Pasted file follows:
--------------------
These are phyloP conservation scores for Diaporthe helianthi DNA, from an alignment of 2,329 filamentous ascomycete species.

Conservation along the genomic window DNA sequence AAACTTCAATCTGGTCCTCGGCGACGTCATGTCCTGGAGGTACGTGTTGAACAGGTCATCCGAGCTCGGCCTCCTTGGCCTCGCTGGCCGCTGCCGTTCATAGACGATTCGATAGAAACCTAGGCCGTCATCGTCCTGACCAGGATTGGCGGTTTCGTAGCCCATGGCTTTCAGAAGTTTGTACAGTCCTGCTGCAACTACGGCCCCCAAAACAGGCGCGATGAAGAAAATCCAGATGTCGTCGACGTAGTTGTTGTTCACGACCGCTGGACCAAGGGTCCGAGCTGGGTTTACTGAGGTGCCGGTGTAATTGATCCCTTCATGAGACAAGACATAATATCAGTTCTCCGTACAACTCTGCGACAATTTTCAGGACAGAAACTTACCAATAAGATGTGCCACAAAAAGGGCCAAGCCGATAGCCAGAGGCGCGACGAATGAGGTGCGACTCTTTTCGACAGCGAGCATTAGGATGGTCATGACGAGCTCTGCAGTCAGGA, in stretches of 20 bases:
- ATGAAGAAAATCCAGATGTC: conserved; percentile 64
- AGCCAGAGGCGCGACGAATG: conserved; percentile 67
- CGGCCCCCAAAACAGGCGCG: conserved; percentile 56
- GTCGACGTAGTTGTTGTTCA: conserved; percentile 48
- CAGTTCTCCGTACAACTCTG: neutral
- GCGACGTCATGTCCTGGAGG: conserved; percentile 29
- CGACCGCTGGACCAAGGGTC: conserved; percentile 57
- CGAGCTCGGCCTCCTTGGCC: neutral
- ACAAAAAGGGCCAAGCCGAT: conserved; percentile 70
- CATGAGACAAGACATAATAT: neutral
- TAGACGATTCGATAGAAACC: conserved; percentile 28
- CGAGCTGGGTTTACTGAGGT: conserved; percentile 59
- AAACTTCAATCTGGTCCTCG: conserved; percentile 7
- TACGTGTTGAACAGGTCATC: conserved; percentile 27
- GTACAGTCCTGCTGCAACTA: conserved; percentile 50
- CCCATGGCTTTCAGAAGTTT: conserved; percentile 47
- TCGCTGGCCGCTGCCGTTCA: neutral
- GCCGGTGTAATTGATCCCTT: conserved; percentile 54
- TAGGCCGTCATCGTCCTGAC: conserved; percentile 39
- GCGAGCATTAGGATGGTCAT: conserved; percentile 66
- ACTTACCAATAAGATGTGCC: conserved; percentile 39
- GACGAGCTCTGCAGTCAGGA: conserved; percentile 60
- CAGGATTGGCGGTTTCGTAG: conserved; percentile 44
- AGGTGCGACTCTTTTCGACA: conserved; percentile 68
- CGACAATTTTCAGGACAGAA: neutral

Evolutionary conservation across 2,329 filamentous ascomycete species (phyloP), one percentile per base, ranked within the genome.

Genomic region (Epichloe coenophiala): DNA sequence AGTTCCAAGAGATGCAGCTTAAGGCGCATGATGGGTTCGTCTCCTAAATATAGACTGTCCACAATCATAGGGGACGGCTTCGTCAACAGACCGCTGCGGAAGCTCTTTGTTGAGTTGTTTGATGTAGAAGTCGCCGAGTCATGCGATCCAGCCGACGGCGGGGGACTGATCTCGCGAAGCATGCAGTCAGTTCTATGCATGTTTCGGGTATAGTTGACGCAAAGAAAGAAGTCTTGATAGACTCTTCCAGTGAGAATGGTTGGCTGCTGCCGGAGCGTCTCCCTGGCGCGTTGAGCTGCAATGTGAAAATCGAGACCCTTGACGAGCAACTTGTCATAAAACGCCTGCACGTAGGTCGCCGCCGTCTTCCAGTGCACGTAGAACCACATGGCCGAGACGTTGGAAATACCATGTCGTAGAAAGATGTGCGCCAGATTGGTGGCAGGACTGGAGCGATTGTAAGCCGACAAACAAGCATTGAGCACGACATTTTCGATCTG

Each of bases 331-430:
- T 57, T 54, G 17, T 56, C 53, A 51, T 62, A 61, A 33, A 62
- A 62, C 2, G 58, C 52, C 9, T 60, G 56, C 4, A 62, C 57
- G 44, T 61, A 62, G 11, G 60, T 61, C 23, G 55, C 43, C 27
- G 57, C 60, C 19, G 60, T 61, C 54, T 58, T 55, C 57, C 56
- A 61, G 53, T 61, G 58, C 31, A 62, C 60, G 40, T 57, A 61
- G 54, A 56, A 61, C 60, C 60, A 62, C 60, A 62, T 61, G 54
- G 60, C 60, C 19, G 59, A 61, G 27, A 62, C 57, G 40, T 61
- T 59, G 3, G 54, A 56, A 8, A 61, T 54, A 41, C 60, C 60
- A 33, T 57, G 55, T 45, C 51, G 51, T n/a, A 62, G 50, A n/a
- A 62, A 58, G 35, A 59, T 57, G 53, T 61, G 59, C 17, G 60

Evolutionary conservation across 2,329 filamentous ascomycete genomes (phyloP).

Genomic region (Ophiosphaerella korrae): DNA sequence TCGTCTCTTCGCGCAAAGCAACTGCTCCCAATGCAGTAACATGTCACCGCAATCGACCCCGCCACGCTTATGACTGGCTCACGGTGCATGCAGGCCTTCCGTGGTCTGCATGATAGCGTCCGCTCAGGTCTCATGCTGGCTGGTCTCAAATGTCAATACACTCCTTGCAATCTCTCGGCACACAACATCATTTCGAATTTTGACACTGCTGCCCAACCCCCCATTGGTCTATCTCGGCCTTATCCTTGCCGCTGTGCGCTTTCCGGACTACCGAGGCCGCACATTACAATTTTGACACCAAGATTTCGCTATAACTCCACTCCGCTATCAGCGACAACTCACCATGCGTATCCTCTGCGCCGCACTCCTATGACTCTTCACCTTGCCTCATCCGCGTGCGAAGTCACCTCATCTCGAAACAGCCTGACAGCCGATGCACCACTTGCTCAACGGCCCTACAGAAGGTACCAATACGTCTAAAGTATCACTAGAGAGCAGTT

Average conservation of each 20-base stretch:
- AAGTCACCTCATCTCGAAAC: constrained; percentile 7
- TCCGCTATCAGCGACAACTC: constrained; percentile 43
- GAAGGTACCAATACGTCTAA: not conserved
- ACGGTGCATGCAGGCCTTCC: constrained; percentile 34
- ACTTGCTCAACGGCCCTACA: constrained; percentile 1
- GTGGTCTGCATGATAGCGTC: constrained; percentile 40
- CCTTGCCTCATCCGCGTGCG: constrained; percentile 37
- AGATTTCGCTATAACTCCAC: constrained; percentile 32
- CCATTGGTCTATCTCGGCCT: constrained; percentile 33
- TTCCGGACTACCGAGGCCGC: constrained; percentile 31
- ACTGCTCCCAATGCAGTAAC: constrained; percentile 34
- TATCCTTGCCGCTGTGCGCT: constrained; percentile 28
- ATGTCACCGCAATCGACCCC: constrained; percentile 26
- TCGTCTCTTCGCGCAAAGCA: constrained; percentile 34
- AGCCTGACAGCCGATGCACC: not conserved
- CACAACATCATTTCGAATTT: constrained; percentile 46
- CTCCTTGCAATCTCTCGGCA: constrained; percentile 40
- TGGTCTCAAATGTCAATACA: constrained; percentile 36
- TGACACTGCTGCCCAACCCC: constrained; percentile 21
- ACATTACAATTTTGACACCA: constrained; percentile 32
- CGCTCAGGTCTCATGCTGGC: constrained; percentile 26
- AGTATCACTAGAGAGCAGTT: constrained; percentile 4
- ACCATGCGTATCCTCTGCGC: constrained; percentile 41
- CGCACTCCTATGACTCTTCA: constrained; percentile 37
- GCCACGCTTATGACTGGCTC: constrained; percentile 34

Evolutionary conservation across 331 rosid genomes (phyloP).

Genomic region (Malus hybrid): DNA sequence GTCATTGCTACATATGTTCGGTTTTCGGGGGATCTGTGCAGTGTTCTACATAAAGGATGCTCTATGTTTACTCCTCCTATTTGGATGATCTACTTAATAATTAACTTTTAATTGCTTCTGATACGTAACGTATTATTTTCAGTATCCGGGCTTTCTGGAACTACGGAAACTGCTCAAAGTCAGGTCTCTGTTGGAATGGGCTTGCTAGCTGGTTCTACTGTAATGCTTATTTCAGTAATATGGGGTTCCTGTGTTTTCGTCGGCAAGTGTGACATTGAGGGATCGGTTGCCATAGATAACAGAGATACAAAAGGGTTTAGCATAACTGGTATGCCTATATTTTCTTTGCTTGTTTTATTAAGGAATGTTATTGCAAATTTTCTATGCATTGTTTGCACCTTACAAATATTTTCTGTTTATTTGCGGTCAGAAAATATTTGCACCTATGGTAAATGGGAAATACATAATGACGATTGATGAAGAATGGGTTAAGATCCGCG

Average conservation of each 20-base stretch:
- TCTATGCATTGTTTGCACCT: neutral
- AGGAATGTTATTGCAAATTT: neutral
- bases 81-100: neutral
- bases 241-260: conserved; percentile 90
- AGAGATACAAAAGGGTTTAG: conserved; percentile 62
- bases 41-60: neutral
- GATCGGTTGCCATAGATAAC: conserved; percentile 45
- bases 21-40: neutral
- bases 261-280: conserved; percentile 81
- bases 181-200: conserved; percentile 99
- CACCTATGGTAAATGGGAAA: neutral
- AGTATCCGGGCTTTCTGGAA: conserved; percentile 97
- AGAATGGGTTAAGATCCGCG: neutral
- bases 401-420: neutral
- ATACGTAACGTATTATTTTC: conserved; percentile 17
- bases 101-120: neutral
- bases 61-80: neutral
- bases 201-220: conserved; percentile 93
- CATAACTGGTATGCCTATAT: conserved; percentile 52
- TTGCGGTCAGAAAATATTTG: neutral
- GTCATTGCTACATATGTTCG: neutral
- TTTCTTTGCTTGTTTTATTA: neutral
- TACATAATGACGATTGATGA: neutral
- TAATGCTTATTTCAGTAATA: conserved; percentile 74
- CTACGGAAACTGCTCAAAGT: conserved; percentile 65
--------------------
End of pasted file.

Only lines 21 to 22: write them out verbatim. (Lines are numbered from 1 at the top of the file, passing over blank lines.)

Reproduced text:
- TAGGCCGTCATCGTCCTGAC: conserved; percentile 39
- GCGAGCATTAGGATGGTCAT: conserved; percentile 66